Review of Alexander Pope's Essay on Man Epistle

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George Washington University
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Alexander Popes Essay on Man is a poetry work studied at different schools both in England and Europe continent. Popes poems represent an effort by Pope to inform a man that he is part of a wider greater design of the world. He achieves this by use of a philosophical point of view whereby he compares man to nature. The thoughtful poem consists of four verse epistles published at different times. The bookseller who carried out the publication of these four epistles was not previously associated with Alexander Pope. In the past, the word epistle was used to refer to a formal letter written y an anonymous person to a specific person with the intentions of communicating a particular idea or information.

The author of the poem had initially conceived the epistles idea and wanted to write the epistles as a philosophical explanation of mortality experience in the society. Nevertheless, after careful consideration, he instead decided to focus his attention on educating the man on the will of God and human nature. He was concerned about the continued struggle of man to understand the universe. Man according to Pope was inferior to question God. The poet employs a majestic declamatory style, choice of words and a plot to present his arguments. This essay will discuss the language used y the author to present his arguments to the readers. This will be achieved by closely focusing narrowly on a short passage; lines 216-229 of the poem.

First, the poet employs the use of keywords in the passage which carry specific meaning. These words stand out in the passage, and the reader is more likely to re-read them. Words such as blindness (219) are used to show the state which the man is to the issues that are happening in the society. Mortal hour (223) is a phrase used by the poet to indicate the urgency in which man should observe the universal order and gradation. From the use of such a sentence, the reader can follow the global rule and gradation particularly apparent in the hierarchy of earthly creatures which are considered to be subordinate to man.

Secondly, the poet is keen on the use word order, more specifically the use of rhyme. Rhyme refers to the repetition of similar sounds in a poem. The poet utilizes the use of repetition of rhyme at the end of consecutive lines in the poem. This kind of verse is referred to as end rhyme. An example in the poem on the line X. Cease, then, nor order imperfection name (216), Our proper bliss depends on what we blame (217) and know thy point: this kind, this due degree (218). The end words in each of the sentences; name, blame, and degree all have similar sounds. The poet employs rhyme to ensure that the reader pays exceedingly close attention to the specific issues that he is trying to address while at the same time enjoying the art. Lack of rhyme in the poem would lead to loss of interest y the reader which in turn would lead to poor understanding of the issues that the poet was articulating.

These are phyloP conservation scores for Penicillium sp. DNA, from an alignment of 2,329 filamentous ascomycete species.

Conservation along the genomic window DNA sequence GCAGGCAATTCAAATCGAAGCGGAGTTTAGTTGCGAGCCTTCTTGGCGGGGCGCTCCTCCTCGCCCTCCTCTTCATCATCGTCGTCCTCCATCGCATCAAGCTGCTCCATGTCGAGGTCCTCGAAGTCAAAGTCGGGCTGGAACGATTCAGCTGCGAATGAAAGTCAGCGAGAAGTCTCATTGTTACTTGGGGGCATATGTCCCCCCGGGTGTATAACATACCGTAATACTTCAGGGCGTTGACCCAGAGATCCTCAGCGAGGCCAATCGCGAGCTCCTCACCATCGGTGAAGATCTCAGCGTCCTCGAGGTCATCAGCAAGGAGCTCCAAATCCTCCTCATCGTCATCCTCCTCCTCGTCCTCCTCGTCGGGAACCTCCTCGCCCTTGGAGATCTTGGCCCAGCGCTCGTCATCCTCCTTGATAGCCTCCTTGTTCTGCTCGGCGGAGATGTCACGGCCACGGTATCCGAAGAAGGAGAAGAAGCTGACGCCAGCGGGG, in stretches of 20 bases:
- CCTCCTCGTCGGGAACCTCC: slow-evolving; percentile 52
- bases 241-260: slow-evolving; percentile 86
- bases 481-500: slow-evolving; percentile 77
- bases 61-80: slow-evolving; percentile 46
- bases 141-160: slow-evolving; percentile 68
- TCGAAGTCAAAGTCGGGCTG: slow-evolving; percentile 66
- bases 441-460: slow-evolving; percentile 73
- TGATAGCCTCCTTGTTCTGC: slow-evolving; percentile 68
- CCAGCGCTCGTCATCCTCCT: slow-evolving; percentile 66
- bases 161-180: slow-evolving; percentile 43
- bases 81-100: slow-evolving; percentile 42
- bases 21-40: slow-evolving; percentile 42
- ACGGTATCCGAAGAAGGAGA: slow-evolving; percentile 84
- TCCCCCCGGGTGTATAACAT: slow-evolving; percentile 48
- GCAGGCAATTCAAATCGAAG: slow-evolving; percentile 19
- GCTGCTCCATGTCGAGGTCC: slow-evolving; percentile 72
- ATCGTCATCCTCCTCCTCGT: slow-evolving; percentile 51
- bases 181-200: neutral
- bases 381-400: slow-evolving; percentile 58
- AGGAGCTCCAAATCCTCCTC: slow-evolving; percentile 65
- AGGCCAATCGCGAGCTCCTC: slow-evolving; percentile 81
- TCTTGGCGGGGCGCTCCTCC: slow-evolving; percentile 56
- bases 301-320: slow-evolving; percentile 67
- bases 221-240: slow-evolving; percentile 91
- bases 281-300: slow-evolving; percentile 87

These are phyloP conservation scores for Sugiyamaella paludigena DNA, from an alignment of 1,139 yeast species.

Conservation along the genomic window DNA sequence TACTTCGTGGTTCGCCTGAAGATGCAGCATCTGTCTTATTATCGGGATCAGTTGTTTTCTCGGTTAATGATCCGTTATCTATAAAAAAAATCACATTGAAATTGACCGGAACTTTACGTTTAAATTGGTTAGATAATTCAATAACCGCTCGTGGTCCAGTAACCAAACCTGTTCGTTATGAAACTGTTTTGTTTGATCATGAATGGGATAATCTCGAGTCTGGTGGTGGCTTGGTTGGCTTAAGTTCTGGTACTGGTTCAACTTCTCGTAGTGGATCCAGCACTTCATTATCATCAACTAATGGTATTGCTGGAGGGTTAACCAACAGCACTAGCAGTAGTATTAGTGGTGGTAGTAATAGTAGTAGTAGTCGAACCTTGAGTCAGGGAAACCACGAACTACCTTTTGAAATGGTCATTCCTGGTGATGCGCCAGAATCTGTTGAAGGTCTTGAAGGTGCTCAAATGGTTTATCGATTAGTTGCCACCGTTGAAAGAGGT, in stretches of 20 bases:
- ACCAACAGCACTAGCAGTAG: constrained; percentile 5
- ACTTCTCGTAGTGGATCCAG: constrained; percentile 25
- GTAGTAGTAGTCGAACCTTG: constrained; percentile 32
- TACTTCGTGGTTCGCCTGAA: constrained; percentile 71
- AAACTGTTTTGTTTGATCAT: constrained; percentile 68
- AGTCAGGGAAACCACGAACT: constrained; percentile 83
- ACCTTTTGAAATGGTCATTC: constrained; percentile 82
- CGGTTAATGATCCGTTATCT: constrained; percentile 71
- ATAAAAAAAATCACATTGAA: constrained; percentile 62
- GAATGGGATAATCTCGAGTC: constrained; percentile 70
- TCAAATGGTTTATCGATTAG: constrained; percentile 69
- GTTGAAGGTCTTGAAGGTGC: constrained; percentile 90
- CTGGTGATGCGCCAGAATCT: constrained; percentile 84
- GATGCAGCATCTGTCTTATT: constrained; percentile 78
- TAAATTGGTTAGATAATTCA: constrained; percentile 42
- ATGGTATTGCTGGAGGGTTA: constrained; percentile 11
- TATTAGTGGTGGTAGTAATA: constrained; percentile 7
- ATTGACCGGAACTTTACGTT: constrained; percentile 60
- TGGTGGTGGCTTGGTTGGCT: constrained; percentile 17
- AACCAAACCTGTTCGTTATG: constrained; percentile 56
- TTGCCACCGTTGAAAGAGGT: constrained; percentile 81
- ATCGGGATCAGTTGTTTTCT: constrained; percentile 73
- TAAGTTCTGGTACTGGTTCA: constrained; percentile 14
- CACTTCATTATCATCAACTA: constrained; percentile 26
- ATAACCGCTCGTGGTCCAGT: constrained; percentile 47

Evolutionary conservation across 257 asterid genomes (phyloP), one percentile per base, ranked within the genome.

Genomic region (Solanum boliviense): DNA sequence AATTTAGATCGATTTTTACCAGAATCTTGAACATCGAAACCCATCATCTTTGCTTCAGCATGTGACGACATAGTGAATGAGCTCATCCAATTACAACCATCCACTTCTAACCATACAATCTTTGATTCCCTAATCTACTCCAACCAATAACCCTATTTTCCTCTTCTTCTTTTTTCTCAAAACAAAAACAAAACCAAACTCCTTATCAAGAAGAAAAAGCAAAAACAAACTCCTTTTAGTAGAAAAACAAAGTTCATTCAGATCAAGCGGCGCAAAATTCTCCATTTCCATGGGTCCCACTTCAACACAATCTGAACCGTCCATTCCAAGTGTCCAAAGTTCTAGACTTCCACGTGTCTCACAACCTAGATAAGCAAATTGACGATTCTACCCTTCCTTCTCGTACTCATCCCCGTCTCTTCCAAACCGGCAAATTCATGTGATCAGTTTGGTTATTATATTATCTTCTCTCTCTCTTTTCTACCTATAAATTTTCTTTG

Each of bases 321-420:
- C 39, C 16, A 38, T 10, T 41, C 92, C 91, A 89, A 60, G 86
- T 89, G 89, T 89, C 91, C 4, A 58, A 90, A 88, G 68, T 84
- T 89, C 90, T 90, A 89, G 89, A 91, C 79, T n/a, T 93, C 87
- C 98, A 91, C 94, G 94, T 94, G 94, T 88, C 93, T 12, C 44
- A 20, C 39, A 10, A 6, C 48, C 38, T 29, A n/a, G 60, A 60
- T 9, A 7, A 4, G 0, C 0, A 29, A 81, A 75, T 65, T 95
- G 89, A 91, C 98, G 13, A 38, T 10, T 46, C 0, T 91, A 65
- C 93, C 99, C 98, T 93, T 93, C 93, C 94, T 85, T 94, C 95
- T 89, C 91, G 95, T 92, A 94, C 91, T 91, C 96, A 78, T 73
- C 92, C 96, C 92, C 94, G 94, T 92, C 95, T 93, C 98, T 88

Thirdly, the poet employs the use of figurative language in the passage to aid understanding of the issues that he his articulating. The use of figurative language often plays a crucial role n expanding the meaning of the passage while at the same time condensing the language used in the passage. In the passage, the poet uses the phrase All nature is art (224). This is an example of the use of figurative language. This is referred to as imagery. The poet compares nature to art. The comparison is meant to ensure that the reader understands how diverse and wide nature is. Just like art, which is broad enough and cannot be fully covered, nature cannot be fully understood by the human. Therefore, the man should not be drawn towards the evils of vice which are common in the world. Everything that exists plays a role in Gods divine plan. Therefore, the man should not presume to question Gods greater design.

Lastly, the poet use of a voice that is directed to the addressee is another literary figure that contributes t the overall understanding of the poem by the reader. The poet is the speaker in the poem. The lines All nature is bur art, unknown to thee (225) and All chance, direction, which thou canst not see (226) indicate that the poem is directed to an addressee whom cannot see the how dynamic and wide nature is. The use of this kind of literary figure is with the aim of ensuring that the reader can understand that though the issues being presented are happening in the world, it would take more than just a pure effort to observe and understand.

In conclusion, Pope employs different words, phrases, literary figures to communicate an idea that a God of infinite wisdom exits. Everything that happens, happens for the best according to the poem. However, man cannot control nature nor should he presume to question God. It is impossible for man to fully understand life. According to Pope, the reason as to why man cannot understand nature is because he is part of it. Man does not possess the intellectual capacity to comprehend Gods order outside of his own experience. Pope considers man to have limited intellect. Therefore, man can only understand a small portion of nature, i.e., Gods wonder. He views a man as just a mere component of a more comprehensive design by God.

Work cited

Pope, Alexander. An essay on man. Princeton University Press, 2016.

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